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UW's James White makes difference in pass protection

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Jeff Potrykus, Milwaukee Journal Sentinel
November 11, 2013

MADISON—Tailback James White generated almost half of Wisconsin’s 425 yards of offense in the Badgers’ victory over BYU, with 147 rushing yards and 47 receiving yards.

White touched the ball on 38 percent of UW’s offensive plays, 29 out of 77. He scored all three of UW’s touchdowns, two on runs and one on a reception.

Yet on two of the more important plays of Saturday’s game, White’s lone assignment was to block. And blocking has become one of White’s most important assets, though one that too often goes unrecognized.

He carried out his assignment expertly on the first play, which resulted in a key third-down conversion on UW’s touchdown drive late in the first half.

He improvised on the second play by turning into a receiver after he saw he had no BYU defender to block and caught a touchdown pass.

“Everybody sees him on the ball, everybody sees him scoring those big touchdowns,” UW coach Gary Andersen said. “Trust me, those are tremendous plays.”

But White’s game is so much more as the two aforementioned plays illustrated, and his contributions have been critical this season for UW (7-2, 4-1 Big Ten), which on Sunday moved up two spots to No. 22 in the BCS standings, four spots to No. 17 in The Associated Press poll and two spots to No. 20 in the USA Today poll.

UW held a 10-3 lead late in the first half and faced third and 4 from the BYU 45.

Quarterback Joel Stave lined up in a shotgun, with White to his left. White was responsible for picking up middle linebacker Uani ‘Unga or boundary linebacker Manoa Pikula if either blitzed.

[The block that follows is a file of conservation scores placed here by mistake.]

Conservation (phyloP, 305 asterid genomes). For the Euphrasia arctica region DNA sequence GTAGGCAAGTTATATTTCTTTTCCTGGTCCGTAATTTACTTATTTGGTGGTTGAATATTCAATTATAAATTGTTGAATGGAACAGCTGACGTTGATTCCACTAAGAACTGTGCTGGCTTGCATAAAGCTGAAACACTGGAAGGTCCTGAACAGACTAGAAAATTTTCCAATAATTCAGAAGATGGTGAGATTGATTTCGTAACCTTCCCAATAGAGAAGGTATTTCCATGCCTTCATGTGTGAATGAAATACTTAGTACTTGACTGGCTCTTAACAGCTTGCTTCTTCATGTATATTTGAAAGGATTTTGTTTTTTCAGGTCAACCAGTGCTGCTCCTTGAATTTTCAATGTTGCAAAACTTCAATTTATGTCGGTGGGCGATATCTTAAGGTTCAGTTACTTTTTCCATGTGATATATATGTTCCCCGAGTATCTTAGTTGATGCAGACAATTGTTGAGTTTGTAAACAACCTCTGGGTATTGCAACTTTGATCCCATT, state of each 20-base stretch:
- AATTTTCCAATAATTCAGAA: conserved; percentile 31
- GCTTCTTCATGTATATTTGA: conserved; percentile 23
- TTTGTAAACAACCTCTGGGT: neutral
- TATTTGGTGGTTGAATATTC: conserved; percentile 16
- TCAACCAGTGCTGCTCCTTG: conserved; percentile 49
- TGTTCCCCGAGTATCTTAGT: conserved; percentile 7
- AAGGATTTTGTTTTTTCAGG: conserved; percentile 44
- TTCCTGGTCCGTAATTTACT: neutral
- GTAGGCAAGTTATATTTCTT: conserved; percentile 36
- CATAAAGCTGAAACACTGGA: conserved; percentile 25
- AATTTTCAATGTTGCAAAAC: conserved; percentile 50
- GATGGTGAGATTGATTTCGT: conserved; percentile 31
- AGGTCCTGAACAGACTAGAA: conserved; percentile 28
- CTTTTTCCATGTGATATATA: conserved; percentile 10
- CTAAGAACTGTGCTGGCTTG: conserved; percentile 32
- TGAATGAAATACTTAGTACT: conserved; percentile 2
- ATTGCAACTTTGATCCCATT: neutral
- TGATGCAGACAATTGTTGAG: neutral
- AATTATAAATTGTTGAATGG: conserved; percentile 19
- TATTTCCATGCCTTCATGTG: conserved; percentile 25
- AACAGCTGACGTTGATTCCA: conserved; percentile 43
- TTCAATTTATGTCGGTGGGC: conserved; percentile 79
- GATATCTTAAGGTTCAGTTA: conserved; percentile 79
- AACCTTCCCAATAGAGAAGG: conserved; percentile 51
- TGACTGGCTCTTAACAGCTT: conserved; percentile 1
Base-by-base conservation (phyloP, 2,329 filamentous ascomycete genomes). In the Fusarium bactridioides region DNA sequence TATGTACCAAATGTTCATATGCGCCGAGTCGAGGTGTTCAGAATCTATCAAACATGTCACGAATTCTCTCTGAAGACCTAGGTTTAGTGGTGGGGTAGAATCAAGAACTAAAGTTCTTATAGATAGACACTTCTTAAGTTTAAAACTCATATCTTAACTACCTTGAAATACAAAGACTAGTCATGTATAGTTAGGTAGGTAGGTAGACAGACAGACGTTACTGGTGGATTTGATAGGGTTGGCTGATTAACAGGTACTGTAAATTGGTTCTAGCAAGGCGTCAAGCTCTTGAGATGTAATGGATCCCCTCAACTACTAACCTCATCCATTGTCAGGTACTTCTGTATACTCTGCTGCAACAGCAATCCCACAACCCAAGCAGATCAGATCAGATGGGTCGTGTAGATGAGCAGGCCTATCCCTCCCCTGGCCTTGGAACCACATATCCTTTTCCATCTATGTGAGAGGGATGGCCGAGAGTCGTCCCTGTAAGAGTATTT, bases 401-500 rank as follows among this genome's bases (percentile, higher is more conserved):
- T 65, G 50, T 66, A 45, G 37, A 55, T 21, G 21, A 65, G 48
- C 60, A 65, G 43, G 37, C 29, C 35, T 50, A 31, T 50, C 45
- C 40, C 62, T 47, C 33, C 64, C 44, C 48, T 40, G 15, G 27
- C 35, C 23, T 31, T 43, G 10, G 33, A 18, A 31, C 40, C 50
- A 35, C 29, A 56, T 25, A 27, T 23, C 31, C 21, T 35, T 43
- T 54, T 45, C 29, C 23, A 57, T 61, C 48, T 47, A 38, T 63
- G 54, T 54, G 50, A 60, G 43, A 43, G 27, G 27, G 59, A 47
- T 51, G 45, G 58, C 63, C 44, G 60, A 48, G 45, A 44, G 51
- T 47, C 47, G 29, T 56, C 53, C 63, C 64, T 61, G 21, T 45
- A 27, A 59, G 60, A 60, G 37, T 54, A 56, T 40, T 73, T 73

“I was watching my two responsibilities,” White said. “(Pikula) stepped to the left just a little bit to make me (turn) my head a little.”

When ‘Unga didn’t blitz and Pikula got hung up in traffic near the line of scrimmage, White saw out of the corner of his left eye that cornerback Mike Hague was coming hard over the left side of the UW formation.

White turned and hit Hague, sending the defender past Stave. That gave Stave time to hit Jared Abbrederis for a 10-yard gain to the BYU 35.

“Corner was free off the edge,” Andersen said. “There’s no way Joel gets that ball off. Joel’s back is turned and he’s cocked and ready to throw the ball. It was a big play.”

Five plays later, White made a bigger play.

UW called its final timeout of the half, with 22 seconds left, after a 6-yard pass play from Stave to Kenzel Doe. That left UW facing second and 4 at the BYU 5.

Stave took the snap from the shotgun and looked for a receiver. BYU rushed three and dropped eight into coverage. Stave looked right to tight end Jacob Pedersen, stayed right and looked for tight end Sam Arneson and then looked back to Pedersen.

“In those situations your feet are telling you you’ve been standing back there for a long time, but there is no immediate threat,” Stave said. “So why not keep standing there, keep looking?”

Stave never saw wide receiver Jordan Fredrick open in the left corner of the end zone and calling for the ball.

White stayed in to block for several seconds, but with no one blitzing decided to take off and give Stave another option.

“I wasn’t even supposed to go out on a route,” he said. “I just heard the crowd yelling and it sounded like Joel was scrambling.

“So I was like, ‘I might as well leak out and maybe he’ll throw the ball to me.’”

White ran to about the BYU 2 and pivoted away from ‘Unga, boxing the linebacker out.

“Right when I turned around the ball was coming to me,” White said.

White made the catch and dived across the goal line with 14 seconds left to help UW take a 17-3 halftime lead.

“It just happened to work out,” White said. “I was just trying to be an option for him or move a linebacker out of the way.”

That is the essence of White’s game. He consistently executes assignments that on the surface appear to be mundane but in summary are critical to the success of the team.



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